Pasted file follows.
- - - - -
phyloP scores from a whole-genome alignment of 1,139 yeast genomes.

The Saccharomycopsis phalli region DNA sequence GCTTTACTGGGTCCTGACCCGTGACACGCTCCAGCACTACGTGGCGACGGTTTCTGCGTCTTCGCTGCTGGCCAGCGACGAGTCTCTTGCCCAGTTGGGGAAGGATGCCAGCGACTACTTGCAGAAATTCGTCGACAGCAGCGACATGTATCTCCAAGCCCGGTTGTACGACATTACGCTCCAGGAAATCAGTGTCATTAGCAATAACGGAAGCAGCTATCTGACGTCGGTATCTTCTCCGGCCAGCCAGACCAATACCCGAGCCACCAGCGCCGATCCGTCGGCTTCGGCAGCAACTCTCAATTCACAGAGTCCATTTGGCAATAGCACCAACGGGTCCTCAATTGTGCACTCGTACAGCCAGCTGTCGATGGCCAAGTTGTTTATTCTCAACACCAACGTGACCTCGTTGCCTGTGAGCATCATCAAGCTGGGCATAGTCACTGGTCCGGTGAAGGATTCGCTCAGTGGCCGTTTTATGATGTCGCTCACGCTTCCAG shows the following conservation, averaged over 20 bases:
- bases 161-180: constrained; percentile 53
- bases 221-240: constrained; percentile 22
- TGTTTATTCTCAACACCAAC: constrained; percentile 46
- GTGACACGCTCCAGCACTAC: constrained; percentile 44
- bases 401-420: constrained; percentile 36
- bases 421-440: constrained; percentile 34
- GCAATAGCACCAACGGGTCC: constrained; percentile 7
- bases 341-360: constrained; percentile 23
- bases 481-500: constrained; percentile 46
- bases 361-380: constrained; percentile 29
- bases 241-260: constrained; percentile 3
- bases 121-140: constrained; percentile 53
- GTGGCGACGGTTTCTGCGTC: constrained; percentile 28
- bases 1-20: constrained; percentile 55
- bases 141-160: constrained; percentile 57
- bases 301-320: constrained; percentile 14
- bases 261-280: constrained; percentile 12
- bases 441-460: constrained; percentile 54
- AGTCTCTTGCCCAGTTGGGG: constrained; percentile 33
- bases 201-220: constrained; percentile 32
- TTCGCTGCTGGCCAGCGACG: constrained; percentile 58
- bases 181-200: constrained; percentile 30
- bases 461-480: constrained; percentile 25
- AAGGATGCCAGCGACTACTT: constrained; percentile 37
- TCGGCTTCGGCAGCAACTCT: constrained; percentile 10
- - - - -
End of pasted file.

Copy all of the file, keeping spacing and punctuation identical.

phyloP scores from a whole-genome alignment of 1,139 yeast genomes.

The Saccharomycopsis phalli region DNA sequence GCTTTACTGGGTCCTGACCCGTGACACGCTCCAGCACTACGTGGCGACGGTTTCTGCGTCTTCGCTGCTGGCCAGCGACGAGTCTCTTGCCCAGTTGGGGAAGGATGCCAGCGACTACTTGCAGAAATTCGTCGACAGCAGCGACATGTATCTCCAAGCCCGGTTGTACGACATTACGCTCCAGGAAATCAGTGTCATTAGCAATAACGGAAGCAGCTATCTGACGTCGGTATCTTCTCCGGCCAGCCAGACCAATACCCGAGCCACCAGCGCCGATCCGTCGGCTTCGGCAGCAACTCTCAATTCACAGAGTCCATTTGGCAATAGCACCAACGGGTCCTCAATTGTGCACTCGTACAGCCAGCTGTCGATGGCCAAGTTGTTTATTCTCAACACCAACGTGACCTCGTTGCCTGTGAGCATCATCAAGCTGGGCATAGTCACTGGTCCGGTGAAGGATTCGCTCAGTGGCCGTTTTATGATGTCGCTCACGCTTCCAG shows the following conservation, averaged over 20 bases:
- bases 161-180: constrained; percentile 53
- bases 221-240: constrained; percentile 22
- TGTTTATTCTCAACACCAAC: constrained; percentile 46
- GTGACACGCTCCAGCACTAC: constrained; percentile 44
- bases 401-420: constrained; percentile 36
- bases 421-440: constrained; percentile 34
- GCAATAGCACCAACGGGTCC: constrained; percentile 7
- bases 341-360: constrained; percentile 23
- bases 481-500: constrained; percentile 46
- bases 361-380: constrained; percentile 29
- bases 241-260: constrained; percentile 3
- bases 121-140: constrained; percentile 53
- GTGGCGACGGTTTCTGCGTC: constrained; percentile 28
- bases 1-20: constrained; percentile 55
- bases 141-160: constrained; percentile 57
- bases 301-320: constrained; percentile 14
- bases 261-280: constrained; percentile 12
- bases 441-460: constrained; percentile 54
- AGTCTCTTGCCCAGTTGGGG: constrained; percentile 33
- bases 201-220: constrained; percentile 32
- TTCGCTGCTGGCCAGCGACG: constrained; percentile 58
- bases 181-200: constrained; percentile 30
- bases 461-480: constrained; percentile 25
- AAGGATGCCAGCGACTACTT: constrained; percentile 37
- TCGGCTTCGGCAGCAACTCT: constrained; percentile 10